In case you think my headline is too harsh, consider the one at Bloomberg: “Obama to Work on Executive Pay Limits After Industry Complaints.” So in case you were laboring under the delusion that widespread managerial failure among the nations’ top banks, to the point of being dependent on taxpayer provided drip-feeds among the nation’s top banks, would lead most thinking people to show those officers the door. Remember, these companies have been looted, in a process described by George Akerlof and Paul Romer in a 1993 Brookings paper:
Our theoretical analysis shows that an economic underground can come to life if firms have an incentive to go broke for profit at society’s expense (to loot) instead of to go for broke (to gamble on success). Bankruptcy for profit will occur if poor accounting, lax regulation, or low penalties for abuse give owners an incentive to pay themselves more than their firms are worth and then default on their debt obligations.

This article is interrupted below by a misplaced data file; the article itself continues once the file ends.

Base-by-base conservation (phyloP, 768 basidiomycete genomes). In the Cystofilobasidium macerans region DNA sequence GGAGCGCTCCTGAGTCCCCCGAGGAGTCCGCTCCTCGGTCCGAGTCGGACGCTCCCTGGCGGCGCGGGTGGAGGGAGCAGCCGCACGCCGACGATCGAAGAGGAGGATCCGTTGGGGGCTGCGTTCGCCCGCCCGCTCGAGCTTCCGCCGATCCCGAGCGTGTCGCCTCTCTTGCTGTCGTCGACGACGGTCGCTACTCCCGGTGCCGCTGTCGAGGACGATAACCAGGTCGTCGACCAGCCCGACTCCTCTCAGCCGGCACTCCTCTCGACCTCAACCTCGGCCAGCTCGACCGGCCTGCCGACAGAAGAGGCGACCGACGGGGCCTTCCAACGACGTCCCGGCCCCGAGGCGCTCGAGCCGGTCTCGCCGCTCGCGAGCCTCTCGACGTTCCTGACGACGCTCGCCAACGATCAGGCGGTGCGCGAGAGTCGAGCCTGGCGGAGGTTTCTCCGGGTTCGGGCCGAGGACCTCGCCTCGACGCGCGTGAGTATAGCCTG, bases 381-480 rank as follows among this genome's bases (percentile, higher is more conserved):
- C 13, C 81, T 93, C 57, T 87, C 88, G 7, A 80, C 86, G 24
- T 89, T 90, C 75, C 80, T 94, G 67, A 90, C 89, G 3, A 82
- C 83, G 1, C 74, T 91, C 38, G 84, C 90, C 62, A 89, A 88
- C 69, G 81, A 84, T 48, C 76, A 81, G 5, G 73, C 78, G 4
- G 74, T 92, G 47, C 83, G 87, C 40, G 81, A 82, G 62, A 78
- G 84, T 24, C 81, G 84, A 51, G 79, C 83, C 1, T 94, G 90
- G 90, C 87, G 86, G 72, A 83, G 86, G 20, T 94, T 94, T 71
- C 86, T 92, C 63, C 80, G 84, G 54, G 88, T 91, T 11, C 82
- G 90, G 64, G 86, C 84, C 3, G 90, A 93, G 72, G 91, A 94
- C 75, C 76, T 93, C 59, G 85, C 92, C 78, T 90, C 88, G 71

Bankruptcy for profit occurs most commonly when a government guarantees a firm’s debt obligations. The most obvious such guarantee is deposit insurance, but governments also implicitly or explicitly guarantee the policies of insurance companies, the pension obligations of private firms, virtually all the obligations of large or influential firms. These arrangements can create a web of companies that operate under soft budget constraints. To enforce discipline and to limit opportunism by shareholders, governments make continued access to the guarantees contingent on meeting specific targets for an accounting measure of net worth. However, because net worth is typically a small fraction of total assets for the insured institutions (this, after all, is why they demand and receive the government guarantees), bankruptcy for profit can easily become a more attractive strategy for the owners than maximizing true economic values…
Unfortunately, firms covered by government guarantees are not the only ones that face severely distorted incentives. Looting can spread symbiotically to other markets, bringing to life a whole economic underworld with perverse incentives. The looters in the sector covered by the government guarantees will make trades with unaffiliated firms outside this sector, causing them to produce in a way that helps maximize the looters’ current extractions with no regard for future losses….
So let us start with the obvious: